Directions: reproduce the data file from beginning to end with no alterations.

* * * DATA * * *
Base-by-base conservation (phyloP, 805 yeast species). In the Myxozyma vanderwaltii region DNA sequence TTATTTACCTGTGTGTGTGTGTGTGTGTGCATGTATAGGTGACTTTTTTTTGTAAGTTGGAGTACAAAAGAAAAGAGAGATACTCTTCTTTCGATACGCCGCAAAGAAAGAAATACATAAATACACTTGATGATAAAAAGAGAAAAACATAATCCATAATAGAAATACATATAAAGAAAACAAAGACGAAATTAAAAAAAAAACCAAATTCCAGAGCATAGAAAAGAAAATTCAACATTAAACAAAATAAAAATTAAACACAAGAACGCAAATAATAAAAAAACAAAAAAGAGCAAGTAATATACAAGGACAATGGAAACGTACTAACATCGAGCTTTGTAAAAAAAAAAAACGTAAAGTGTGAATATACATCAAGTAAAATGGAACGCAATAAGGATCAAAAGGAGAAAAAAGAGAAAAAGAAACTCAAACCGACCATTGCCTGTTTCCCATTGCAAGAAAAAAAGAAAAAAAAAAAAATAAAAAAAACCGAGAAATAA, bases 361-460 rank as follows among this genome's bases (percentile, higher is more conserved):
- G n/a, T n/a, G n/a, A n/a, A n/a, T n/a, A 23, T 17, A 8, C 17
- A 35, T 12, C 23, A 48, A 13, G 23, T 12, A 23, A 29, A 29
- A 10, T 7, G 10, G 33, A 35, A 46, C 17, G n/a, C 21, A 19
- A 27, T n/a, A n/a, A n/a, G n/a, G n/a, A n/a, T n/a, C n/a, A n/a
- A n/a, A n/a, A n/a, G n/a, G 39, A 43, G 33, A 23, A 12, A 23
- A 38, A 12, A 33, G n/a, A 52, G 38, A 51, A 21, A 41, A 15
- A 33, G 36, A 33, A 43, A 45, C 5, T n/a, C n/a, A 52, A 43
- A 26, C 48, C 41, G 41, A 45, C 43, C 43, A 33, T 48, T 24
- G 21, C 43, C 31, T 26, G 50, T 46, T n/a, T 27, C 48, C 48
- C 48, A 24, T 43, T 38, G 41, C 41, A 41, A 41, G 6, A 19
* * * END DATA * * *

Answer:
Base-by-base conservation (phyloP, 805 yeast species). In the Myxozyma vanderwaltii region DNA sequence TTATTTACCTGTGTGTGTGTGTGTGTGTGCATGTATAGGTGACTTTTTTTTGTAAGTTGGAGTACAAAAGAAAAGAGAGATACTCTTCTTTCGATACGCCGCAAAGAAAGAAATACATAAATACACTTGATGATAAAAAGAGAAAAACATAATCCATAATAGAAATACATATAAAGAAAACAAAGACGAAATTAAAAAAAAAACCAAATTCCAGAGCATAGAAAAGAAAATTCAACATTAAACAAAATAAAAATTAAACACAAGAACGCAAATAATAAAAAAACAAAAAAGAGCAAGTAATATACAAGGACAATGGAAACGTACTAACATCGAGCTTTGTAAAAAAAAAAAACGTAAAGTGTGAATATACATCAAGTAAAATGGAACGCAATAAGGATCAAAAGGAGAAAAAAGAGAAAAAGAAACTCAAACCGACCATTGCCTGTTTCCCATTGCAAGAAAAAAAGAAAAAAAAAAAAATAAAAAAAACCGAGAAATAA, bases 361-460 rank as follows among this genome's bases (percentile, higher is more conserved):
- G n/a, T n/a, G n/a, A n/a, A n/a, T n/a, A 23, T 17, A 8, C 17
- A 35, T 12, C 23, A 48, A 13, G 23, T 12, A 23, A 29, A 29
- A 10, T 7, G 10, G 33, A 35, A 46, C 17, G n/a, C 21, A 19
- A 27, T n/a, A n/a, A n/a, G n/a, G n/a, A n/a, T n/a, C n/a, A n/a
- A n/a, A n/a, A n/a, G n/a, G 39, A 43, G 33, A 23, A 12, A 23
- A 38, A 12, A 33, G n/a, A 52, G 38, A 51, A 21, A 41, A 15
- A 33, G 36, A 33, A 43, A 45, C 5, T n/a, C n/a, A 52, A 43
- A 26, C 48, C 41, G 41, A 45, C 43, C 43, A 33, T 48, T 24
- G 21, C 43, C 31, T 26, G 50, T 46, T n/a, T 27, C 48, C 48
- C 48, A 24, T 43, T 38, G 41, C 41, A 41, A 41, G 6, A 19